Awards will be announced Oct. 3-5 at AIB’s National Symposium & Awards Celebration, this year in St. Charles, Illinois. America in Bloom 2018: Judges see flowers, historic sites, more email@example.com 419-521-7223 Twitter: @LWhitmir... https://www.mansfieldnewsjournal.com/story/news/2019/07/22/america-bloom-judges-coming-downtown-mansfield/1793243001/
Capital - Why are flowers so expensive? - BBC NewsTuesday, May 21, 2019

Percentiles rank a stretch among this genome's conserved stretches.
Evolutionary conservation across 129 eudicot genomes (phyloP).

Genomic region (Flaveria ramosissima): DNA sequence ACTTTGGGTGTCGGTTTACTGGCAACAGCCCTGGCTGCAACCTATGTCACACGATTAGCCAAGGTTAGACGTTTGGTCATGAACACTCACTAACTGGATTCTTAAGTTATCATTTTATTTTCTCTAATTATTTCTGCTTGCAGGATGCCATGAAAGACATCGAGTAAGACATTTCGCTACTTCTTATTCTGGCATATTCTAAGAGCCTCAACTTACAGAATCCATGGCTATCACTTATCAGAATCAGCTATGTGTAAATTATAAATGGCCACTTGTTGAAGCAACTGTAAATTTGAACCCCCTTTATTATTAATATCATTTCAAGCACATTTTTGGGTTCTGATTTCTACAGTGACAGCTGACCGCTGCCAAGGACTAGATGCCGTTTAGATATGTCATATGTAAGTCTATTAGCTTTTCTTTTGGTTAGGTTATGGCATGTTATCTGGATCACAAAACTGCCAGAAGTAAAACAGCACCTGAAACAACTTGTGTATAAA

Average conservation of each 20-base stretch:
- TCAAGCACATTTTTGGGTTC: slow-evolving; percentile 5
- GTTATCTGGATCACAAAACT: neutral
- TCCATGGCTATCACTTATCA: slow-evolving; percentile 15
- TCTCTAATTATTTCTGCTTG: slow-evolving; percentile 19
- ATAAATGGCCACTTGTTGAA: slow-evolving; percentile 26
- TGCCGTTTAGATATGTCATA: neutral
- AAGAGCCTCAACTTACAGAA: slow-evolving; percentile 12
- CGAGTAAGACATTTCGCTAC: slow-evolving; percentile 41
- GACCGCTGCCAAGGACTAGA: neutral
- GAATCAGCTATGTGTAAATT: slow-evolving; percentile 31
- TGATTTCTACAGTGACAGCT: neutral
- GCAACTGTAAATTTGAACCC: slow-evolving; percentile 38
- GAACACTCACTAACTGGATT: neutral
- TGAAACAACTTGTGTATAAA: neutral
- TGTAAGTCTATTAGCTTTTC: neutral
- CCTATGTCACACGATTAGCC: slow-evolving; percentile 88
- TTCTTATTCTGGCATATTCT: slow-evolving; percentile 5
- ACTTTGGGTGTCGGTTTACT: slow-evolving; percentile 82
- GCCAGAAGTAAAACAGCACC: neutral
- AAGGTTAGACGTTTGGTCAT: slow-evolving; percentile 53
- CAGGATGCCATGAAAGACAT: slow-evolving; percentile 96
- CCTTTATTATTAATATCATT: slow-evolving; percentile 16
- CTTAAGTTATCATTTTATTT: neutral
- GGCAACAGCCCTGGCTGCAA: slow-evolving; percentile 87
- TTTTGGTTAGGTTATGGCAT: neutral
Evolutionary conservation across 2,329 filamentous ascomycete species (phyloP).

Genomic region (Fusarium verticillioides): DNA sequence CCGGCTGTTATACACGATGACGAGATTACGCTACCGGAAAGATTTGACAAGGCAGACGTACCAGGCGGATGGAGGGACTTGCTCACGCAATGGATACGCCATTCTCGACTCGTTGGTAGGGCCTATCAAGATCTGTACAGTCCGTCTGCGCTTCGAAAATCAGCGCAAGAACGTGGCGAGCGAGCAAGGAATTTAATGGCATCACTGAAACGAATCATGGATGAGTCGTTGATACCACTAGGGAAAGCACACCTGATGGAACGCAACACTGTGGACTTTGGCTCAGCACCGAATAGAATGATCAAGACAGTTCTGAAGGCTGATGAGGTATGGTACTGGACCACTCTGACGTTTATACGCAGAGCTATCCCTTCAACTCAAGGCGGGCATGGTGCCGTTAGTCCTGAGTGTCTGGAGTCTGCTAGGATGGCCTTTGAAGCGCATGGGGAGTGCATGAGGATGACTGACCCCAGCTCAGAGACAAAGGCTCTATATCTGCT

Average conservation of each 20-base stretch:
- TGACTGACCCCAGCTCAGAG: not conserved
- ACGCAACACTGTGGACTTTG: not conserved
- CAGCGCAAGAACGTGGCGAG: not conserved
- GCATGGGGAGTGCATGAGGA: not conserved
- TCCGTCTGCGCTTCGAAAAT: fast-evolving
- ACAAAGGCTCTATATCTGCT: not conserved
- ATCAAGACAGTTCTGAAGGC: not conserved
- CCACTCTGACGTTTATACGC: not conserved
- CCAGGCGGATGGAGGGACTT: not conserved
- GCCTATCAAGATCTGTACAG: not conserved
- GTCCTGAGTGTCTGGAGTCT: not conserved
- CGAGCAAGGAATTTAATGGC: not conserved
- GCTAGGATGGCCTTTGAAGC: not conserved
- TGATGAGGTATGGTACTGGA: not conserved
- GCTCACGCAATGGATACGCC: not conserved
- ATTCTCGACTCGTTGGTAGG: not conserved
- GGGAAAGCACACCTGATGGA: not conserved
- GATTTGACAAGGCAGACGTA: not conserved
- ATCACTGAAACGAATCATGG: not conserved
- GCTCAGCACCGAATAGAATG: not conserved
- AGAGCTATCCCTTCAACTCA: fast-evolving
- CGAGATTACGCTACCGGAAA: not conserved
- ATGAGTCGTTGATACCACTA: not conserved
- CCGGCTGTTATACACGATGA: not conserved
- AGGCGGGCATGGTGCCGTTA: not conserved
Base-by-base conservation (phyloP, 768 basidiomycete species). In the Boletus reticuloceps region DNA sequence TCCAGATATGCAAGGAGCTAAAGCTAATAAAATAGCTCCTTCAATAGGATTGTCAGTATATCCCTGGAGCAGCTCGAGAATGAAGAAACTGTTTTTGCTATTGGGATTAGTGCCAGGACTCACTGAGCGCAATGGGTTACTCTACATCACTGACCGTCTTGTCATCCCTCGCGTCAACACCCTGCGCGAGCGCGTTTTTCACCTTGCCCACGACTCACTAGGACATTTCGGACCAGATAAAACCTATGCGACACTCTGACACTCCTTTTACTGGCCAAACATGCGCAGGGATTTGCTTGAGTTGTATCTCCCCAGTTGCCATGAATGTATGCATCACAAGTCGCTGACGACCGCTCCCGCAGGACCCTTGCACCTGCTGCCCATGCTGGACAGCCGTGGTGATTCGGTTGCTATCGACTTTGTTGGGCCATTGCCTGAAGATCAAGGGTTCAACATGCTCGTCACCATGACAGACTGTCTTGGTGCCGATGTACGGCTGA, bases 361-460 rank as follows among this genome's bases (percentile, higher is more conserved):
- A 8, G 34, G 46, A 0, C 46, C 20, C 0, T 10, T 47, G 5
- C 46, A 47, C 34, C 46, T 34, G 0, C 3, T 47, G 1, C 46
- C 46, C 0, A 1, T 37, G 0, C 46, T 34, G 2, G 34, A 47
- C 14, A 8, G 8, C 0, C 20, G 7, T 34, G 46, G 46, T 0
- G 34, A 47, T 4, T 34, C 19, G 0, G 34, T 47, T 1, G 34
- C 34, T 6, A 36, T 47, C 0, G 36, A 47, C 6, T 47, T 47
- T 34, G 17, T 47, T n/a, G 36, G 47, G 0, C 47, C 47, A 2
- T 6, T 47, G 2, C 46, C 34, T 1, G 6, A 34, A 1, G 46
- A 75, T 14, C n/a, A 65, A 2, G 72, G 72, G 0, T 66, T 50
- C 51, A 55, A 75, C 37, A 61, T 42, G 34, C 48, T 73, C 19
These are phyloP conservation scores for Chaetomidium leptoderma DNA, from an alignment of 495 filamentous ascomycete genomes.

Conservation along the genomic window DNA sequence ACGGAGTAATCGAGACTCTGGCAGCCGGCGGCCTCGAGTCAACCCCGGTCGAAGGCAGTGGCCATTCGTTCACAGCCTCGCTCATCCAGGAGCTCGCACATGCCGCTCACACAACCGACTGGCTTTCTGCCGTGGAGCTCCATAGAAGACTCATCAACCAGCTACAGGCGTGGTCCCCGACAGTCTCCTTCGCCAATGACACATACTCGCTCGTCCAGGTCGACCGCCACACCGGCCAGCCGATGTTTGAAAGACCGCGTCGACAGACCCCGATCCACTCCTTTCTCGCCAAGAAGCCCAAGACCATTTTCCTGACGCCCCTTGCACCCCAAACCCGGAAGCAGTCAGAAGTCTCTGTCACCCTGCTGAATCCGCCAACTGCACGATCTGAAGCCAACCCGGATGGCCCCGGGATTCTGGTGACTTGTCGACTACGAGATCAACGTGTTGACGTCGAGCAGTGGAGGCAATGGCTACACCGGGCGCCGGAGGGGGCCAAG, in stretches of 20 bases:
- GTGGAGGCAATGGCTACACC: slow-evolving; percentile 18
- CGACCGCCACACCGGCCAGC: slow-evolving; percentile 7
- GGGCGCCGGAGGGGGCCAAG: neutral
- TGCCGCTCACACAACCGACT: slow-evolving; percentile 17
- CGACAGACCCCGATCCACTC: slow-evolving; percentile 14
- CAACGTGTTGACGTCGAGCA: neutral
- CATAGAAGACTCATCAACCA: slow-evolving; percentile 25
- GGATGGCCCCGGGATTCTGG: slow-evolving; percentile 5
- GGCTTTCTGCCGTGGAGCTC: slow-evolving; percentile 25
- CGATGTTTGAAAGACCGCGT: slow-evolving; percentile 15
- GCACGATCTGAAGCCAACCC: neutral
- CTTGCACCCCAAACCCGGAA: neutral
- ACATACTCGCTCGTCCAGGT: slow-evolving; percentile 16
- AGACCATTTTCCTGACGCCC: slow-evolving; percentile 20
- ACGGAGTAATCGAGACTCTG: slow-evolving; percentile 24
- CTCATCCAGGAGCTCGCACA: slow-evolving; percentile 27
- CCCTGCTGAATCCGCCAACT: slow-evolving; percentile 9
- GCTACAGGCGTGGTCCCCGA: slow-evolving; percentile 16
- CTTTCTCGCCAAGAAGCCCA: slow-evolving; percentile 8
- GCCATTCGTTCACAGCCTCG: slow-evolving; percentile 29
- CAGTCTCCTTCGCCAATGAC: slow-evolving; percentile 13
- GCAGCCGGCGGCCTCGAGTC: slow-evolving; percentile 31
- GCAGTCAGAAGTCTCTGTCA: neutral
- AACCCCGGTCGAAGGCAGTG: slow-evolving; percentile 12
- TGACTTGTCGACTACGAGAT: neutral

Jeanie McKewan, who has been growing flowers for 13 years in the US states of Illinois and Wisconsin, points to insect damage as a big challenge, saying there’s a “zero tolerance” policy: “It is through constant vigilance and the use of integrated pest management that we keep the little buggers from getting the best of our crops,” she says.Then the flowers have to bloom on schedule. In the case of Mother’s Day tulips planted in January or February, they have to bloom by early May in time to be picked and shipped.Labour costs are already high – according to the 2012 US Agricultural Census, contract and hired labour accounted for 10% of total agricultural operating expenses in the US, but that number soared to 40% for greenhouse, nursery and floriculture production because of a tighter farm labour market and rising wages. Then you add extra costs for peaks.McKewan hires extra hands during peak periods but says cutting flowers “requires experience and cannot be done by just any part-time employee”. Chris Drummond, a Philadelphia-based florist, says wages average around $13.25 (£10.16) per hour in the US. “In order to ramp up production to meet holiday demand, growers are required to pay far above that average,” he says.In developed countries like the Netherlands or Germany, Stewart says that there are greenhouses with automated technology like sophisticated watering machines or robot transplanters and harvesters, where fewer workers are needed. But in poorer nations with cheaper labour, there’s less use of technology. Then it’s time for shipping. While flowers are waiting on the runway or in the back of a lorry, temperatures can’t be too cold (for Valentine’s Day) or too hot (for Mother’s Day). When they arrive at the wholesaler, they must look perfect. That means no bug bites, no missing petals, no dead buds. Otherwise, they get thrown away. “It has to be flawless,” Stewart says.Complicated logisticsChris Drummond, the florist, estimates that the holiday volume “is usually nearly 20 times the everyday volume”. He says many farmers nurture flowers all year long to ensure enough blooms for the handful of holidays. During the other months on the farm, he says, flowers are sold at cost, below cost or discarded and turned into mulch.“So, of course farm price increases as demand increases,” he says. “Consumers are paying a premium to make sure that grower is compensated for their expense and effort to maintain the plants year-round, thus ensuring the wide variety of flowers is available at each holiday.”He highlights costs across the supply chain, saying industry participants must “rent temporary space, pay fuel surcharges, find space on airlines, hire independent drivers, find more refrigerated trucks, pay overtime to staff” and more. Roses flown from Bogota to Miami are hit with a 15-cent (£0.12) importer’s fee to clear customs and inspection. Domestic refrigerated shipping can vary, but that’s another eight cents (£0.06) per rose.It also depends on what kind of flower you’re shipping – Drummond says 300 carnations can fit into the same box as 150 roses, so the transport price per stem is halved. Transit time from field to florist can be up to a week (though it can wildly vary depending on where the flowers are coming from), and the blooms must be carefully handled every step of the way.Hans Larsen is a cut flower grower in the US s... http://www.bbc.com/capital/story/20190507-why-are-flowers-so-expensive